/   December 11, 2020   /   By Paul Bubny

2021: A Year of Stabilization for Structured Finance

Following a tumultuous and in many ways unprecedented 2020, next year is expected to represent a time of stabilization, at least in the realm of structured finance. Fitch Ratings says U.S. and Canadian structured finance asset and ratings performance is expected to stabilize in 2021 for most sectors “as the U.S. economy recovers from the shock of the coronavirus pandemic.”

A few asset classes are predicted to see worsening asset performance, leading to negative rating pressure as government support schemes and payment relief programs decline and consumers and businesses continue to be challenged by elevated unemployment and accelerated secular shifts within certain sectors. “Robust initial credit enhancement and the deleveraging of seasoned transactions are also key support factors in the rating outlook,” according to Fitch.

Looking at CMBS, Fitch says the “stable” rating outlook considers a mixed asset performance outlook. That translated into a stable outlook for multifamily properties, an improving outlook for hotels as property net cash flows recover from severe contractions, and worsening outlook for retail and office asset performance due to accelerating store closures and tenant bankruptcies for retail and negative rent growth and increasing cap rates for office.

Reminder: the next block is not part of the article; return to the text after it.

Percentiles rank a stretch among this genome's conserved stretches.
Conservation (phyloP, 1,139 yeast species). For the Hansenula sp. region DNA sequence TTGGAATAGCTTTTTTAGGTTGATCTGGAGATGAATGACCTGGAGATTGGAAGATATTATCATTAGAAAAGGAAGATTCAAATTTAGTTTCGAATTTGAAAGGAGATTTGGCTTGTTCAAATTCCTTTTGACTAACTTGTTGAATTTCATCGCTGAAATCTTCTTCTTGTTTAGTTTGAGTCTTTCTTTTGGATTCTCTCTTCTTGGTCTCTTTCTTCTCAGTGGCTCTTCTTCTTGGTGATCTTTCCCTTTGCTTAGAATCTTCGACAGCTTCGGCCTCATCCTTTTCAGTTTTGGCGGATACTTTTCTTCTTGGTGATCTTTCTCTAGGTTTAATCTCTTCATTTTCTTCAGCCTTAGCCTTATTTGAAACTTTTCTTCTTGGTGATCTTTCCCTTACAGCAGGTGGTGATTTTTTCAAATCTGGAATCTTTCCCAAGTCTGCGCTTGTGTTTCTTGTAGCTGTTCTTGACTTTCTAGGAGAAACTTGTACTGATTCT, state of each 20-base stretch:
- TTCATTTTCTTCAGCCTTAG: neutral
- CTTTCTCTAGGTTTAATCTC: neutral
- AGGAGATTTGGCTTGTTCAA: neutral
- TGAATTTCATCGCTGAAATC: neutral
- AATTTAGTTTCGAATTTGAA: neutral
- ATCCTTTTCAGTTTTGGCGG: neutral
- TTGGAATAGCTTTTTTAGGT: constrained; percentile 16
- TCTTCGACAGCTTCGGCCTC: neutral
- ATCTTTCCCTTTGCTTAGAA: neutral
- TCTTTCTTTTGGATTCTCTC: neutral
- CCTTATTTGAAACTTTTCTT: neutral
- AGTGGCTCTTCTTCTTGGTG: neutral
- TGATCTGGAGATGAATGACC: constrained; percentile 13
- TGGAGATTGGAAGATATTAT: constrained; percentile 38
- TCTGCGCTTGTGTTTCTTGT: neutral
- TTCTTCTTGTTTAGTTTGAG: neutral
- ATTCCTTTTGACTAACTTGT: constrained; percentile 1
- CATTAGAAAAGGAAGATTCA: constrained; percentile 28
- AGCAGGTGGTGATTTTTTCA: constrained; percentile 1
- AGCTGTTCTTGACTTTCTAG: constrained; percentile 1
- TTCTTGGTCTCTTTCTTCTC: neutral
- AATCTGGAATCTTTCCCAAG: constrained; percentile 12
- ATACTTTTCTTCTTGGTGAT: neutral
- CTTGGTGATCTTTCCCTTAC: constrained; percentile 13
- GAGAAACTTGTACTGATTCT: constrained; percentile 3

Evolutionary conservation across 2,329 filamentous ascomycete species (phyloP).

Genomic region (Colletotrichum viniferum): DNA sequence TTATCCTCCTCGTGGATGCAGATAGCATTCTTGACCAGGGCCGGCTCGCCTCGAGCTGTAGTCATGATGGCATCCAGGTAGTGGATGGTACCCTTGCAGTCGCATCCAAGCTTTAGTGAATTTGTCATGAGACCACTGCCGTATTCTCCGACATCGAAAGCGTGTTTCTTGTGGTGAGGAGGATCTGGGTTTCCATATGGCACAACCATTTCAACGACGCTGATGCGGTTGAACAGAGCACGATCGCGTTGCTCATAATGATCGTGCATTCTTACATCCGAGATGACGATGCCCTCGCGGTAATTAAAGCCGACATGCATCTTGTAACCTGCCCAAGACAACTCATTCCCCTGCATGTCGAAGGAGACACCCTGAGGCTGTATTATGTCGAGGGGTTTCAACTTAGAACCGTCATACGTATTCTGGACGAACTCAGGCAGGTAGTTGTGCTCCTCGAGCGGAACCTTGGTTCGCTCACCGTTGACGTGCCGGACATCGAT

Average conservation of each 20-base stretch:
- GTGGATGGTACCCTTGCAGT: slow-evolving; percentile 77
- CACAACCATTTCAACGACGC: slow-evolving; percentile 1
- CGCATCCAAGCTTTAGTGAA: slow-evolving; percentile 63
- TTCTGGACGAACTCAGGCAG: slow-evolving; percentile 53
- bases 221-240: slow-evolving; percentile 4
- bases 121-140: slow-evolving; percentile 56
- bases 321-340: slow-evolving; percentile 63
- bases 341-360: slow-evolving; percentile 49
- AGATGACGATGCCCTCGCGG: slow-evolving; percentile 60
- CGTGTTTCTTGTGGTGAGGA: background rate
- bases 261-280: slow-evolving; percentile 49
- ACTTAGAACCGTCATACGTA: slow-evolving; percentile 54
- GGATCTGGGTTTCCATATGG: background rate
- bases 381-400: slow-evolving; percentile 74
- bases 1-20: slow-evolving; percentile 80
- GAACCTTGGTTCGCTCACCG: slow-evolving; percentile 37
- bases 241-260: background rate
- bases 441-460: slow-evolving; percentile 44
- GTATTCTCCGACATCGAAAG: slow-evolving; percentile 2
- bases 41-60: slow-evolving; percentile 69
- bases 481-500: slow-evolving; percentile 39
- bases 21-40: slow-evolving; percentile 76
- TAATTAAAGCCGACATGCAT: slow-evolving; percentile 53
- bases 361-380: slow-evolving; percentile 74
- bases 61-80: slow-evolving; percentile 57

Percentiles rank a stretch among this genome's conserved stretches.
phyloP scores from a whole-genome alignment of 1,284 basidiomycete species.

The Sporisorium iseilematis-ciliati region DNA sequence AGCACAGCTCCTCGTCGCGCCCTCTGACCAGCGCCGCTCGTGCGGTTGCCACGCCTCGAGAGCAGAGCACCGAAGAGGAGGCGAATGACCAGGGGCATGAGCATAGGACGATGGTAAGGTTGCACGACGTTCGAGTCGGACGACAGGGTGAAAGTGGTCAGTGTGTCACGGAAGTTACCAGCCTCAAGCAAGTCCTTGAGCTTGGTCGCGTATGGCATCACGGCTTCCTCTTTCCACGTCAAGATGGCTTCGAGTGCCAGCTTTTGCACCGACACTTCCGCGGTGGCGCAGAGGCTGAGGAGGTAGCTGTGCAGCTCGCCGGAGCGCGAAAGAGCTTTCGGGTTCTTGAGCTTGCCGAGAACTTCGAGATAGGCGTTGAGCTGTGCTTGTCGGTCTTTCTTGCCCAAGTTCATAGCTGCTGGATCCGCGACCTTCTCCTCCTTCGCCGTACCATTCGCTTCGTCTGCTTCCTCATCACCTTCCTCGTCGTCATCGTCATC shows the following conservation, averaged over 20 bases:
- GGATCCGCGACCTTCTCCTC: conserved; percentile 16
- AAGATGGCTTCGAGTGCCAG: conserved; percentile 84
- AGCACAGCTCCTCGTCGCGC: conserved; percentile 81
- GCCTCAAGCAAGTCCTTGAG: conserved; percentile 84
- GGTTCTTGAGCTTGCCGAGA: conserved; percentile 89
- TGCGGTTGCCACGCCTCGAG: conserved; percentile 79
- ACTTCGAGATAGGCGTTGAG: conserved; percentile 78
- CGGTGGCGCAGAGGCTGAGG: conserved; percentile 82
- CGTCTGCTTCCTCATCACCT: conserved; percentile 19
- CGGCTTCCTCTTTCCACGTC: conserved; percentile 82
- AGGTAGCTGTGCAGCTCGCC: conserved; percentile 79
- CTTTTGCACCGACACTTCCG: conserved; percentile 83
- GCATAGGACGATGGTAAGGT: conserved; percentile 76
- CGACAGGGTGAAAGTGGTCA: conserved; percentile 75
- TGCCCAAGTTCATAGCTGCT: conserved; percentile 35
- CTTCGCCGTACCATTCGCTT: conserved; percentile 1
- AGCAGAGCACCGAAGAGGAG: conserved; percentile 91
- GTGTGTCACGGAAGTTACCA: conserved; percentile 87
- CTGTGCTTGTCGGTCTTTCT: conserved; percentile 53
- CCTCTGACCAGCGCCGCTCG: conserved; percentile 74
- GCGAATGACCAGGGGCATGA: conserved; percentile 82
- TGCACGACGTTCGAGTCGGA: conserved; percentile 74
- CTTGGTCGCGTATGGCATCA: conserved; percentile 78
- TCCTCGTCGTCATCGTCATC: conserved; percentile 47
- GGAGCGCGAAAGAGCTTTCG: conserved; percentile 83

For RMBS, the stable rating outlook considers a stable asset performance outlook and positive home price growth in 2021. Fitch expects additional stimulus to be passed; otherwise, forbearance plan extensions are likely and could keep delinquency rates elevated.

For CLOs, the stable rating outlook reflects robust credit protection and structural mitigants to a worsening asset performance outlook, one that acknowledges “a difficult operating environment for certain leveraged loan issuers due to the pandemic.”

For ABS, Fitch’s stable rating outlook considers a mixed performance outlook with stable performance outlook for prime auto, prime credit card and equipment lease, and worsening asset performance for subprime auto, retail credit card and student loan consumer credits. Similarly, Fitch sees the asset performance outlook for timeshare, aircraft and rental car worsening “as these sectors will continue to be pressured due to low travel demand.”

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